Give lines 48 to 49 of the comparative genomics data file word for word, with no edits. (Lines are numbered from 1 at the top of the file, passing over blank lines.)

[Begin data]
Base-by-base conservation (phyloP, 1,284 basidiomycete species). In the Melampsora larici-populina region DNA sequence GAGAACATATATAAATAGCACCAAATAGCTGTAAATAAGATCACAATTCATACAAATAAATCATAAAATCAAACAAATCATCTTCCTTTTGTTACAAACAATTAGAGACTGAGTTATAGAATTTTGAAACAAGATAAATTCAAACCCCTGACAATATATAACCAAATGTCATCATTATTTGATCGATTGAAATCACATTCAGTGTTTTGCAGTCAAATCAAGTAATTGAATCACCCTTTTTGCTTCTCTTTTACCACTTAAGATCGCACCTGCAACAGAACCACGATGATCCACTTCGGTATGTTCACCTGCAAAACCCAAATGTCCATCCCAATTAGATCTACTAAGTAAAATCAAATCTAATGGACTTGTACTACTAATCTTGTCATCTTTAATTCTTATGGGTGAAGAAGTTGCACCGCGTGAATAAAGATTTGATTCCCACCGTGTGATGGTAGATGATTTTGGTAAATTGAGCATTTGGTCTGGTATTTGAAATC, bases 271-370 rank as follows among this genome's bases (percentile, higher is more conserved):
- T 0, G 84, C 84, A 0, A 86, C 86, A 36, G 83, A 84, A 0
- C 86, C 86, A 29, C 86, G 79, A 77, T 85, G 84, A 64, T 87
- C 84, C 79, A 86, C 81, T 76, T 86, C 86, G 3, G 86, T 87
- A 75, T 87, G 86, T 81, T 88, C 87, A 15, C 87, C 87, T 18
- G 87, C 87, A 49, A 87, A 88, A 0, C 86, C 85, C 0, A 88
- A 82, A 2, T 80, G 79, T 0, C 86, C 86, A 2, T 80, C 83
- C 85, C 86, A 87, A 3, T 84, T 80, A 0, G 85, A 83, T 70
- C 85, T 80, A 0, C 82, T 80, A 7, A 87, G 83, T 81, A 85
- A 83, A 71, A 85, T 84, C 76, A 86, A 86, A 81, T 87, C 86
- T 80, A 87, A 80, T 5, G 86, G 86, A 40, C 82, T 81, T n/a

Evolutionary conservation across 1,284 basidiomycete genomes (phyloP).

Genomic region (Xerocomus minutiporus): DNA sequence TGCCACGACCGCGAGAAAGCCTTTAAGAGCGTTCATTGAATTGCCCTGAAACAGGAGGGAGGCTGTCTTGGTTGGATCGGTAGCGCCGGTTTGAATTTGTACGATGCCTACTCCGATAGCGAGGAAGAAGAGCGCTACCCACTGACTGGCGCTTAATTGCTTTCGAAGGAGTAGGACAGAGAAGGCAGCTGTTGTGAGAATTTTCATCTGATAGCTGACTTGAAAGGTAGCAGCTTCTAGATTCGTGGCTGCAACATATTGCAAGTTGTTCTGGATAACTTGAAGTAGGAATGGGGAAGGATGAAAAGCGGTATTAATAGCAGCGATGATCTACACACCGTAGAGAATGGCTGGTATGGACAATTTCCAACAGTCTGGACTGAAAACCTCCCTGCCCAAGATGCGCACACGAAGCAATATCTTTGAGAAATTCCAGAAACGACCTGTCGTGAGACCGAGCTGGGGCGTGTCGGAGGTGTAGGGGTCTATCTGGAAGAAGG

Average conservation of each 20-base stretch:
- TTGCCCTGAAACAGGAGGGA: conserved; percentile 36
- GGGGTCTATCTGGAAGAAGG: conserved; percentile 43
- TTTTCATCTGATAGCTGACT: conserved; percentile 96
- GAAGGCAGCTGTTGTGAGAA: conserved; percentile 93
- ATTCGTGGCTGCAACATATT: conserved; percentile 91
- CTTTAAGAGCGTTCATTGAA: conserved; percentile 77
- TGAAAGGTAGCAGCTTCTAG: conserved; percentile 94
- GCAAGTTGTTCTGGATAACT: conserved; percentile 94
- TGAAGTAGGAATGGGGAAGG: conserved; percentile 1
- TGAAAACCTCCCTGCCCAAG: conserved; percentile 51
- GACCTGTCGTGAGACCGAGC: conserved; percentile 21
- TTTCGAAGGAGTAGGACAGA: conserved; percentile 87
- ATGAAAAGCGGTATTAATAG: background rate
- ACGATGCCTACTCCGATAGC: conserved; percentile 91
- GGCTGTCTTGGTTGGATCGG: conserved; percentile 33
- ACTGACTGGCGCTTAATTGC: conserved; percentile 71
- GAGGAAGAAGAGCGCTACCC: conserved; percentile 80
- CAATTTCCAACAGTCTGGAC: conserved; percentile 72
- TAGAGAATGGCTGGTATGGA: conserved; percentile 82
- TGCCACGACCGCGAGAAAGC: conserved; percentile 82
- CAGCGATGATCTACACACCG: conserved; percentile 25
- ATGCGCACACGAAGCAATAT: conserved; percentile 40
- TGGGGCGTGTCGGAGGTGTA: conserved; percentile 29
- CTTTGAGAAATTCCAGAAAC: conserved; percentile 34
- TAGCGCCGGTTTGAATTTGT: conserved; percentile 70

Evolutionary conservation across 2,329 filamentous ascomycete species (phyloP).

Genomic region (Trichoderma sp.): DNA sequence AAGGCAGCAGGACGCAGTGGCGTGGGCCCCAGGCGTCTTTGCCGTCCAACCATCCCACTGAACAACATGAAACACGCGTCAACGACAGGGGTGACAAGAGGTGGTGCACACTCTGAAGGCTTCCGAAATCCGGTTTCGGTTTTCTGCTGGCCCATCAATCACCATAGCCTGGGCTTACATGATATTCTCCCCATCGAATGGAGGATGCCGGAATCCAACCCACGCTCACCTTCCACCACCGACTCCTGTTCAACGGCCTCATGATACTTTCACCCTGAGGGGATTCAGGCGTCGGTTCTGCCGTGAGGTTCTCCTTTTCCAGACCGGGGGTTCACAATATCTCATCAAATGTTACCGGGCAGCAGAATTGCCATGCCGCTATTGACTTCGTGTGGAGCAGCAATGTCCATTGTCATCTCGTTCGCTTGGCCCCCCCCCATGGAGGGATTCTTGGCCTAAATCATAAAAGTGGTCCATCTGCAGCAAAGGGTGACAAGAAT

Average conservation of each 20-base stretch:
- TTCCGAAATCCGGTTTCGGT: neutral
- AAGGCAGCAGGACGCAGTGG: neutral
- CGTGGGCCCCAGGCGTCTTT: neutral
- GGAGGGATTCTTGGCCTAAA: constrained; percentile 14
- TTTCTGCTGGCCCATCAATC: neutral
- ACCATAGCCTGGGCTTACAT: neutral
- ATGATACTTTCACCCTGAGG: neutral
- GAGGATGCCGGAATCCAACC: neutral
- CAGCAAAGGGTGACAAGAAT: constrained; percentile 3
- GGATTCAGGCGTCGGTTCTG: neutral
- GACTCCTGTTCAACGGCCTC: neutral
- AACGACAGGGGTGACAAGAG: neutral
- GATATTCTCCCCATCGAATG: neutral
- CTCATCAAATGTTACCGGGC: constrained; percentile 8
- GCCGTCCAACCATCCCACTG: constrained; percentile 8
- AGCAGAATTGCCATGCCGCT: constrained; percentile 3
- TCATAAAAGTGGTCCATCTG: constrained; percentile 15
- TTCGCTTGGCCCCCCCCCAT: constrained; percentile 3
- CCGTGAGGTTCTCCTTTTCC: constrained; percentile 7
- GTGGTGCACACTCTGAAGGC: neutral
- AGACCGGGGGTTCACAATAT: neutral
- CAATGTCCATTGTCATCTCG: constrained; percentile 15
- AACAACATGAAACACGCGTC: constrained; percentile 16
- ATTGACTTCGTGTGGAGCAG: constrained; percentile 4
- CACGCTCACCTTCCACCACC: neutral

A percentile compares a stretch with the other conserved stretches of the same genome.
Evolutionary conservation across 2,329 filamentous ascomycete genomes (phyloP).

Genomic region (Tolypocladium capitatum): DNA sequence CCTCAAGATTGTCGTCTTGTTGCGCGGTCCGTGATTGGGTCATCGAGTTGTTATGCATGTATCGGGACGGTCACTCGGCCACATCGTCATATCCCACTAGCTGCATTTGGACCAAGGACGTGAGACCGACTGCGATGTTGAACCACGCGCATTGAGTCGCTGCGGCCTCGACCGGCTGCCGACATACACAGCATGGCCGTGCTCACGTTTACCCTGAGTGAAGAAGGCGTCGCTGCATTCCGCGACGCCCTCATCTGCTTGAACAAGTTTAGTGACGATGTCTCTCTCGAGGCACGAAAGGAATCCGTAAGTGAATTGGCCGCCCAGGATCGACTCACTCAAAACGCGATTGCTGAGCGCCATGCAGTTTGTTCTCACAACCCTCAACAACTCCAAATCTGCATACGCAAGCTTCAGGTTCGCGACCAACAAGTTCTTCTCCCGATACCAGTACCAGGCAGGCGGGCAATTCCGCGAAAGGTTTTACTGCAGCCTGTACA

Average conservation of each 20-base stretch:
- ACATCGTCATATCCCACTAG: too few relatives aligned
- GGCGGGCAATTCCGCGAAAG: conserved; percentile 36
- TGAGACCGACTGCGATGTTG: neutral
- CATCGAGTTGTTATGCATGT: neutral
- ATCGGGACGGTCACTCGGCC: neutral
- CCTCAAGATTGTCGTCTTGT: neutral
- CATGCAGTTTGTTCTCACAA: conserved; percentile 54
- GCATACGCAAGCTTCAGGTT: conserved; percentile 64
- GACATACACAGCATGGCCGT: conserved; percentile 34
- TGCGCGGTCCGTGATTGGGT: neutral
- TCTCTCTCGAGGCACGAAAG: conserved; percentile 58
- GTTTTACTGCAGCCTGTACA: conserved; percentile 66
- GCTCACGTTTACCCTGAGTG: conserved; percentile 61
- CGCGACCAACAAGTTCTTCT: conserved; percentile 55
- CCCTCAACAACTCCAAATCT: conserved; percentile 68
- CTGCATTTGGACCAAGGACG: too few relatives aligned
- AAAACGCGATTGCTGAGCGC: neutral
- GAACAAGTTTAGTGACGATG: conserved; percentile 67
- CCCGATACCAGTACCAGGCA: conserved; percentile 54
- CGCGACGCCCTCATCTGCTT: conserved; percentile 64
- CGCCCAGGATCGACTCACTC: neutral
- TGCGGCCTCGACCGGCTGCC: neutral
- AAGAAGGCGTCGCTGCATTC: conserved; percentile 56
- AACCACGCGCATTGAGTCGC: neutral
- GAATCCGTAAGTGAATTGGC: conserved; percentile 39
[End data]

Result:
- ACCATAGCCTGGGCTTACAT: neutral
- ATGATACTTTCACCCTGAGG: neutral